The dwellings are nowhere near soundproof and light from adjacent units filters through the walls, he said.
The walls are so thin that one can lean against them and feel the back of their next-door neighbor doing likewise.
No wonder then that Masuda “can’t wait” to move into state-backed public housing in the coming months.
“Some residents in the temporary housing voice reluctance to move anywhere else because they’re afraid they might not be able to make a living” after being exempted from paying rent for several years.
“But there is always a way to scrape by, such as by applying for welfare benefits. So we must move on. I’m eager to get my life back.”
Hiroki Endo, 20
The March 2011 earthquake and tsunami changed Hiroki Endo’s life in what he calls the most unimaginable way possible. It swept away his home in the town of Minamisanriku, Miyagi Prefecture, as well as his father, who remains unaccounted for.
Endo does not live his life entirely in despair over his loss, however. Now a university student, the 20-year-old said he welcomes the changes he has experienced. The calamity, he said, opened his eyes to the virtue of what he used to take little notice of: the importance of human bonds.
“I am still alive today thanks to all the support I got from all around the world.
“I’ve lost everything — my home and my possessions. But these losses hardly bother me, now that I’ve realized human bonds are what matters most in my life.”
Endo, who was 16 years old at the time the disaster struck, now studies electrotechnology at Shibaura Institute of Technology in Tokyo.
He occasionally travels back to Minamisanriku. But after four years, he said no true recovery has taken hold in his hometown. Granted, he said, layers of soil have been added each year to raise low-lying districts that were submerged in the disaster, making them habitable again. The bulk of the debris is gone, too.
But despite these physical changes his hometown, he said, remains essentially barren and displays no sign of human inhabitation, with many locals shunted into limbo in temporary housing complexes.
“The disaster was just too huge,” Endo said. “It made my hometown an entirely different world.”
Endo himself is moving on. The engineering major said his dream is to repay the kindness he received in the aftermath of the tsunami by helping to improve energy infrastructure in underprivileged parts of the world.
“If an earthquake strikes us again, it will be my turn to do people good and help them. That’s how I feel now.
“In a way, I owe the disaster for who I am today. And I am proud of what I have become.”
A long-term Kesennuma resident nicknamed Mittsu said he sometimes regrets having survived the tsunami. It forever changed his life, he said, robbing him of everything from his home to his close kin.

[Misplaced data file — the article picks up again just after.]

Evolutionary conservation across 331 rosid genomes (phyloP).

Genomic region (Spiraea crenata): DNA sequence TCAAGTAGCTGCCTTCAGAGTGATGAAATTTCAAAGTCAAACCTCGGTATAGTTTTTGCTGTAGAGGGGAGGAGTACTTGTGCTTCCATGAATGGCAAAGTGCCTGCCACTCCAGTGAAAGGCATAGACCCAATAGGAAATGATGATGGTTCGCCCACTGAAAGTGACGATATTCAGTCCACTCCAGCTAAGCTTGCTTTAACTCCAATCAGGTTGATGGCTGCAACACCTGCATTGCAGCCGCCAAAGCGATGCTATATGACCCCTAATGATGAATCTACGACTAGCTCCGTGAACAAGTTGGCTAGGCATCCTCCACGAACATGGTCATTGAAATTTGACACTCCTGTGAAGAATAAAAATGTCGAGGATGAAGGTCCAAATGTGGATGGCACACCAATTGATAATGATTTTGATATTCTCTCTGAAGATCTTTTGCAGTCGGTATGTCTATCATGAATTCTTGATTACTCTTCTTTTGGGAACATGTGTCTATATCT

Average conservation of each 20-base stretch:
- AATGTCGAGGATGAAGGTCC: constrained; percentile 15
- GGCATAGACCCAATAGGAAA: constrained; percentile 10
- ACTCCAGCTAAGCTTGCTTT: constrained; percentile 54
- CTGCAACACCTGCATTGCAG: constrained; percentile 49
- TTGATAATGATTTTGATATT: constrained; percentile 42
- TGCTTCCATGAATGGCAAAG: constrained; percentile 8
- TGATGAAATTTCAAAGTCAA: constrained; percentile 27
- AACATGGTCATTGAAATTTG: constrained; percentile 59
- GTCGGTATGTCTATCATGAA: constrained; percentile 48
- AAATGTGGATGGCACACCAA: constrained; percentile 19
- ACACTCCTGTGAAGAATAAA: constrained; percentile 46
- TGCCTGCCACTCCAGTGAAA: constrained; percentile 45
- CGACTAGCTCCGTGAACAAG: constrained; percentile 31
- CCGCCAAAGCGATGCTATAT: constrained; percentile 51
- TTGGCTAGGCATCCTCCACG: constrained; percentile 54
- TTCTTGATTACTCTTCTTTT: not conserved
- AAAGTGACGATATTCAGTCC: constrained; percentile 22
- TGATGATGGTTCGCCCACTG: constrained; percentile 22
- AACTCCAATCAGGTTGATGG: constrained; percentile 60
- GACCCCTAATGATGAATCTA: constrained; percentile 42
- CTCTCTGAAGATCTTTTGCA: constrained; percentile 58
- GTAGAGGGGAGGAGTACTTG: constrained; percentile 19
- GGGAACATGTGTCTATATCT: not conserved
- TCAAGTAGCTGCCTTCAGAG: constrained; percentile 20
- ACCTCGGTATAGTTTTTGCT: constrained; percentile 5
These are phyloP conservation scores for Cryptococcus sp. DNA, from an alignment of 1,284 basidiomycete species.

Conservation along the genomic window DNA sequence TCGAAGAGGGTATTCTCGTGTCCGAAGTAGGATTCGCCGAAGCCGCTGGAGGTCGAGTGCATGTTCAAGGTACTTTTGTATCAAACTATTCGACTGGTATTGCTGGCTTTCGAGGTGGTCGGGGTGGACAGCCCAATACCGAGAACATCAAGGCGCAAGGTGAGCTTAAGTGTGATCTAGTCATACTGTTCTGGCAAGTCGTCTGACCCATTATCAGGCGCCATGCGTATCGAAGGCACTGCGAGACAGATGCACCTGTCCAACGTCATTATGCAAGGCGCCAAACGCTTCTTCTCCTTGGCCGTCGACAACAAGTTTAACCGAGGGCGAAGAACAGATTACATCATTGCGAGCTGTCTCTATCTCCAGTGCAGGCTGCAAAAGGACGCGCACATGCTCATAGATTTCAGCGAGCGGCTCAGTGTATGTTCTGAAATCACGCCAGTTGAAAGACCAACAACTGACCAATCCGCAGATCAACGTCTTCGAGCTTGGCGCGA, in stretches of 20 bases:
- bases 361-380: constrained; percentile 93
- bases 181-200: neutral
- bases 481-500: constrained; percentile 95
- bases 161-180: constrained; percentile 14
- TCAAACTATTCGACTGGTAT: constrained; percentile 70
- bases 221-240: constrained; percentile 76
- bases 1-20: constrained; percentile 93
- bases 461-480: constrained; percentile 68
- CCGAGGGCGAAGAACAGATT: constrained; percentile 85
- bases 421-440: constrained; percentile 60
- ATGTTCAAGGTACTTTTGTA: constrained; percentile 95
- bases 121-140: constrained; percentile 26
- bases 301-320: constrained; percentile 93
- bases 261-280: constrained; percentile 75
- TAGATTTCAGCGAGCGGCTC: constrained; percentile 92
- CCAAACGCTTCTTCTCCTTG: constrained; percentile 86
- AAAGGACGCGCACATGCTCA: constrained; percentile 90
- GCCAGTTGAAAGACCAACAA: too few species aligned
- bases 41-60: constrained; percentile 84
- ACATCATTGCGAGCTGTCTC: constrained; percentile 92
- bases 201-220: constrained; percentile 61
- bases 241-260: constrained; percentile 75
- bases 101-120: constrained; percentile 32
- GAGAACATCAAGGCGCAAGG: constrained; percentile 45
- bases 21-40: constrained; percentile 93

But above all, he said, it took the heaviest toll on his self-esteem. Mittsu, who had prided himself on taking initiative all his life, cringes when he recalls how powerless he felt in the immediate aftermath of the disaster.
He was appalled to find he couldn’t even feed himself. Not only that, the pep talk given by volunteers and media crews who thronged his evacuation center in Kesennuma struck him as condescending.
“All my life, I don’t think I was ever rich. But no matter what the situation was, I always adjusted and acted on my own initiative to make ends meet without asking anybody for a favor,” said Mittsu, who asked that his real name be withheld.
“I felt like my pride was trampled on. There were moments when I felt like I may have been better off having just been killed by the tsunami.”
Still, the newspaper delivery man said he marvels at what he called the “swift” recovery of his neighborhood, citing the removal of debris and the launch of construction to make the seawalls higher.
“Some people complain that the recovery has been too slow,” he said. “But compared with Fukushima, for example, where some houses remain un-cared for and even attract wild animals, I don’t think we’re in a position to complain.”
Mittsu’s life, however, appears far from being mended. The 56-year-old said he still regrets his survival and finds no joy in life.
And yet, he tells himself to keep living so he can support his wife and her parents. The four of them now live in temporary housing, scraping by on meager earnings. Despite his pessimism, Mittsu said he one day hopes to help his wife and her mother, who used to run a small inn near the coast of Kesennuma, restore their business.
“All I hope is to see them enjoy their lives again.”